President Obama asked the graduating class of Notre Dame, “Is it possible for us to join hands in common effort? As citizens of a vibrant and varied democracy, how do we engage in vigorous debate?”
Moreover, a recent survey by the Pew Forum speaks of diversity in religious belief and affiliation as well. For instance, 26.3% of those polled are affiliated with Evangelical Protestant Churches; 18.1% with Mainline Protestant Churches; 23.9% with the Roman Catholic Church; and 6.9% with Historically Black Churches. Close to 2% identify themselves as Jewish while almost 3% belong to Buddhist, Hindu, Muslim and other world religions. A stunning 16.1% of Americans are not affiliated with any faith tradition, a cohort that has grown the most. Another survey reveals that individuals change religious affiliation early and often.
So, in a highly diverse society, what role should religion play in politics? More to the point, what role should the personal faith of an elected official have in determining public policy? How do we engage in “vigorous debate” without imposing specific religious beliefs through the state?
In a panel discussion hosted by the Pew Forum on Religion and the Public Life and continued through the book One Electorate Under God: A Dialogue on Religion and American Politics, this question is debated. It began with an exchange between politicians Mario Cuomo and Mark Souder.
Cuomo, a three time democratic governor of New York and liberal Roman Catholic said:
Catholicism is a religion of the head as well as of the heart. To be a Catholic is to commit to certain dogmas. It also means a commitment to practice the faith day to day. The practice can be difficult … Catholics who also hold political office have an additional responsibility. They have to create conditions under which all citizens are reasonably free to act according to their own religious beliefs, even when this acts conflict with Roman Catholic dogma regarding divorce, birth control, abortion, stem cell research, and even the existence of God … Catholic public officials, like all public officials, take an oath to preserve the United States Constitution which guarantees this freedom.
Souder, an Republican incumbent from Indiana and conservative Protestant countered:
Conservative faiths, even sects within these faiths, differ on how involved the City of God should be with the City of Man. But this much is true: Conservative Christians as individuals do not separate their lives into a private sphere and a public sphere … If you believe you are specifically designed – if you believe in fact that you are not part of some random, inevitable progression of life – then you believe not only that you can change things, you believe also that you have an obligation to change things … To ask me to check my Christian beliefs at the public door is to ask me to expel the Holy Spirit from my life when I serve as a congressman, and that I will not do. Either I am a Christian or I am not. Either I reflect His glory of I do not.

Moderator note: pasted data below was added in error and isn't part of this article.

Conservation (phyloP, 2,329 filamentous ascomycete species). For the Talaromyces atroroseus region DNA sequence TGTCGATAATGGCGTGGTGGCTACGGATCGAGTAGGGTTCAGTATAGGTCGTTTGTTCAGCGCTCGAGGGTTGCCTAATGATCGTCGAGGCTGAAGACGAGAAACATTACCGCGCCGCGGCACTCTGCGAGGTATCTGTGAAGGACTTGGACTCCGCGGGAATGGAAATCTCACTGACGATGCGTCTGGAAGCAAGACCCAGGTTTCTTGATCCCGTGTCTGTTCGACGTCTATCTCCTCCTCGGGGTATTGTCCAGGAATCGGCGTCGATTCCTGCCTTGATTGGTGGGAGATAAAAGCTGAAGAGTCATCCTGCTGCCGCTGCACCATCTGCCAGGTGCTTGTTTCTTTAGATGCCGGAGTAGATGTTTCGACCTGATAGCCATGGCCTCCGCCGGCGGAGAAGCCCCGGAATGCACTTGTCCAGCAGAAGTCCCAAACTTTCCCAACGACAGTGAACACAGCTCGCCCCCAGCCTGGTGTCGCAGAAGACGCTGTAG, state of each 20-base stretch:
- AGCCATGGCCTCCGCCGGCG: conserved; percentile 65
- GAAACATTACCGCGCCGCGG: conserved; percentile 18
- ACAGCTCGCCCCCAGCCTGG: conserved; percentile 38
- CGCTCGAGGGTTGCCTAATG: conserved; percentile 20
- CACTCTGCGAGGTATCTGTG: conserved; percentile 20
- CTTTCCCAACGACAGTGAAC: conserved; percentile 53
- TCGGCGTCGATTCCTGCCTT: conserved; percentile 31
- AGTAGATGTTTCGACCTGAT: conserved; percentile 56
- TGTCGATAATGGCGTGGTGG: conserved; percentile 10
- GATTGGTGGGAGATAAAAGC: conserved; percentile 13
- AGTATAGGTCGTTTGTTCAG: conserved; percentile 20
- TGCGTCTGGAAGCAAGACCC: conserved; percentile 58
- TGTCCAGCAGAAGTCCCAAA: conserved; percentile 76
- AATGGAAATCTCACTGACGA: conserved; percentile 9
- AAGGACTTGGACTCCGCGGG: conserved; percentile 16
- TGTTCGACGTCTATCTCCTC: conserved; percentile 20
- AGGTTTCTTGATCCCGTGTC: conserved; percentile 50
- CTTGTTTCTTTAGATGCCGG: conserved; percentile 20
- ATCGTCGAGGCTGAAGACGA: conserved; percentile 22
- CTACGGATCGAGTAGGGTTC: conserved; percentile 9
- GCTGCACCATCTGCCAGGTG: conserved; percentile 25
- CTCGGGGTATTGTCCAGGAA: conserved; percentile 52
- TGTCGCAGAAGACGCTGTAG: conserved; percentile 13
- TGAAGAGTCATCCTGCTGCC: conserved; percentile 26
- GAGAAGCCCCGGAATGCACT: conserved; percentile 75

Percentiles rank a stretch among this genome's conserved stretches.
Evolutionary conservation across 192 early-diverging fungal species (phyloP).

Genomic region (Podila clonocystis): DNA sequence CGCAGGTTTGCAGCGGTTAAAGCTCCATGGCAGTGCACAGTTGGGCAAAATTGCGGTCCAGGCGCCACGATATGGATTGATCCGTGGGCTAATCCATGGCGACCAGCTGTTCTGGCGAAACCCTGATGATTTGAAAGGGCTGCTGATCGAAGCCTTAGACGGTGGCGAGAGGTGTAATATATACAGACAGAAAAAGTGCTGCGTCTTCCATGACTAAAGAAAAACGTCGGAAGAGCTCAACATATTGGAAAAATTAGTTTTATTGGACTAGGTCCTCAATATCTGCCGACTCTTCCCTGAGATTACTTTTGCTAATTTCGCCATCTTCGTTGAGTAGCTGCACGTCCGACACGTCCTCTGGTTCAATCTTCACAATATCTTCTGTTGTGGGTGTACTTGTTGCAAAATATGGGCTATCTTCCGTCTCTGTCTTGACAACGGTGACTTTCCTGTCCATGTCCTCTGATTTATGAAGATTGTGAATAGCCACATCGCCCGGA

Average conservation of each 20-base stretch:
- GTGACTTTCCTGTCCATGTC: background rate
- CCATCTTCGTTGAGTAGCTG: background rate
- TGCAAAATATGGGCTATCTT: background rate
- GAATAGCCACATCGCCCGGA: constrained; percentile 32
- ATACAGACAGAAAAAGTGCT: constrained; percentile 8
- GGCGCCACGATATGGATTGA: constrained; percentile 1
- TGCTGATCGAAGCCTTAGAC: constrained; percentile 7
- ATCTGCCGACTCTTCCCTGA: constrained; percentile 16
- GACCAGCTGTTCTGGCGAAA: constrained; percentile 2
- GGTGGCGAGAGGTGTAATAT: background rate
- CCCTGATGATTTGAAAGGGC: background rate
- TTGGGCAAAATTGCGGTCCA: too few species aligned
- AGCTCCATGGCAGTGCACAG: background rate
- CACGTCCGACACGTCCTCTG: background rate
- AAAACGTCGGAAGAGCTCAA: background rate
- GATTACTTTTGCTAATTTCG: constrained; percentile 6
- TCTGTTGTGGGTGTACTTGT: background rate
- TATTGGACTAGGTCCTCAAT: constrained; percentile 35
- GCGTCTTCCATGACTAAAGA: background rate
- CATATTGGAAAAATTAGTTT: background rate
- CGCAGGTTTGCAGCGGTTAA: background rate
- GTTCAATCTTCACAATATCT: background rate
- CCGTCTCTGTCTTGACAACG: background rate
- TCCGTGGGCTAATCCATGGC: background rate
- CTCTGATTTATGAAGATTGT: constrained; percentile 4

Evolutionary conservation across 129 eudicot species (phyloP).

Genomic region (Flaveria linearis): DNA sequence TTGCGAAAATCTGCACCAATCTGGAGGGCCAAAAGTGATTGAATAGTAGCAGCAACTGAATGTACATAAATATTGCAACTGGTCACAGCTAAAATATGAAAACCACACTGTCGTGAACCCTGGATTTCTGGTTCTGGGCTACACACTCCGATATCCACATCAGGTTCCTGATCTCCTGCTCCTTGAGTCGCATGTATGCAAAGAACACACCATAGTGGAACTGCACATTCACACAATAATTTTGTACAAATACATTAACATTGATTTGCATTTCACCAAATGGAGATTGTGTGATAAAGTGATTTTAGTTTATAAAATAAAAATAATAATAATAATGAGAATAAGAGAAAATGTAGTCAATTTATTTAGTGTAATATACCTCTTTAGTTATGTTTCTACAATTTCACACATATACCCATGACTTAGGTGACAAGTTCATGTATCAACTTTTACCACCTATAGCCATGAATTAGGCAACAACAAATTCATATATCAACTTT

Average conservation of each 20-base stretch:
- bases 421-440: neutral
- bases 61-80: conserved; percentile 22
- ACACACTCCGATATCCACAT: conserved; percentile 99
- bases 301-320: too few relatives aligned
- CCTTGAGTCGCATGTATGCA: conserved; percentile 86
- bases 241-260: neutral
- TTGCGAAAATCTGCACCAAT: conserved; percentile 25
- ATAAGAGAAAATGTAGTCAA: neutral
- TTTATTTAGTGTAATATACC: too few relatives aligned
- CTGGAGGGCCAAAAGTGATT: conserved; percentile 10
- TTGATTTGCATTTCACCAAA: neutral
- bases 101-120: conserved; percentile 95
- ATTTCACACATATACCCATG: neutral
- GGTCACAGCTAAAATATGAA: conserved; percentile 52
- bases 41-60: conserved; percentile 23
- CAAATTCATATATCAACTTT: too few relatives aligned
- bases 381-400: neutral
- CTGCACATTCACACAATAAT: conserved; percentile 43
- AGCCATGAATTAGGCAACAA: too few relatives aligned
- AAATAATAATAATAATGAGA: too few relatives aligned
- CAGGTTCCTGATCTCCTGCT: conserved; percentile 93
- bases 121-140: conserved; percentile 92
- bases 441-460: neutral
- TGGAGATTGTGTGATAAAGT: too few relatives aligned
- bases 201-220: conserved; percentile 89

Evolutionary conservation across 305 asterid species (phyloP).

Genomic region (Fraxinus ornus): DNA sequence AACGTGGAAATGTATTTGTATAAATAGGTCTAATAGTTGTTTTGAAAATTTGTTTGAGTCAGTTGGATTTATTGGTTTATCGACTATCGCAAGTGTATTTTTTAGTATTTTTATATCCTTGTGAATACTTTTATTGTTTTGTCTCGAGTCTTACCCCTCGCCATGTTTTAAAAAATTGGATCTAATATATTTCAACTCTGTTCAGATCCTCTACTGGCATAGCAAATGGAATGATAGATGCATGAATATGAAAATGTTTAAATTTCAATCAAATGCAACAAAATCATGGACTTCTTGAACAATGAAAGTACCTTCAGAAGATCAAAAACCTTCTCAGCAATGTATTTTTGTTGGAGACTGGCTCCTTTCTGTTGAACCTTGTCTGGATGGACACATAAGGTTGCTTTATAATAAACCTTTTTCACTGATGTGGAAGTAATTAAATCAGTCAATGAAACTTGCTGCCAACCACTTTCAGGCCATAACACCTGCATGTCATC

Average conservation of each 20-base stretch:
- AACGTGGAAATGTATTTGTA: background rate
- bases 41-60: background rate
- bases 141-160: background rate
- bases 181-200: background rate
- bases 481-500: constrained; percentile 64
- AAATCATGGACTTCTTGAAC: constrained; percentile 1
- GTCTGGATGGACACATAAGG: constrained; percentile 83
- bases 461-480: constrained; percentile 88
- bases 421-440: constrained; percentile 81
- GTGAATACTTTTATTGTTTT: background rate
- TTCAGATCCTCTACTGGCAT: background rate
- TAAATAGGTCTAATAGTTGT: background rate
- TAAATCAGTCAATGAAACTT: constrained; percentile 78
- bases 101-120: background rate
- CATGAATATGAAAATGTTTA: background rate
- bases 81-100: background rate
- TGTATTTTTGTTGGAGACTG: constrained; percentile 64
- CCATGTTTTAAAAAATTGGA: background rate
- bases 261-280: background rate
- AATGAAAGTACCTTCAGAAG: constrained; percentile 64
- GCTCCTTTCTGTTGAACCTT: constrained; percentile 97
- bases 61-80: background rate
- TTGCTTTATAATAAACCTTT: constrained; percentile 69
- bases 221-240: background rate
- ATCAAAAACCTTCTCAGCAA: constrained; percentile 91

The first amendment does guarantee the right of public officials to express their faith. The fact is, whether we agree with it or not, think it is right or not, people do bring in their faith, moral beliefs and values to the commons. Through the voices of legislators, elected officials, judges, religious and secular leaders, the media and any one loud enough, religion in its own permutations takes part in public discourse. Nonetheless, the first amendment prohibits religion from governance.
In the book One Electorate Under God, noted American sociologist and educator Robert Bellah, expresses his belief that
it is perfectly appropriate to base one’s political stand on the particular faith tradition to which one is committed and to explain that tradition in arguing one’s case. The only caveat is that one’s argument must appeal to general moral principles in persuading others. One does not have the right to demand that others accept the tenets of one’s own faith in making a political decision.
During his dialogue with Souder, Cuomo realistically pointed out that
Religious values will not be accepted as part of the public morality unless they are shared by the community at large. The plausibility of achieving that consensus is a relevant consideration in deciding whether or not to make the effort to impose those values officially.
The Rev. John I. Jenkins, Notre Dame’s president, in introducing President Obama, echoes this sentiment when he said
As we serve our country, we will be motivated by faith, but we cannot appeal only to faith … We must also engage in a dialogue that appeals to reason that all can accept …
In this vibrant, varied and vigorous democracy of ours, what role then should religion play in politics?
Cuomo proposes an answer based on what he holds all religions teach.
We need to love one another, to come together to create a good society, and to use that mutuality discreetly in order to gain the benefits of community without sacrificing individual freedom and responsibility. In these concededly broad terms that would be good government.
I would leave religion in the private sphere and turn to universal values all Americans share. Common principles upon which institutions can be built and policies crafted. Equality. Justice. Compassion. Altruism. Honesty. Integrity. Responsibility. Duty. Love of country. Life, liberty and the pursuit of happiness.
Legislators and other public officials could learn from a wise woman. When asked how she went about integrating her faith with her public service, the late Barbara Jordan, political pioneer, congresswoman, professor and faithful Baptist said, “You would do well to pursue your career with vigor while realizing that God may well choose to bless an opposing point of view for reasons that have not yet been revealed to you.”
Image by Inez Templeton.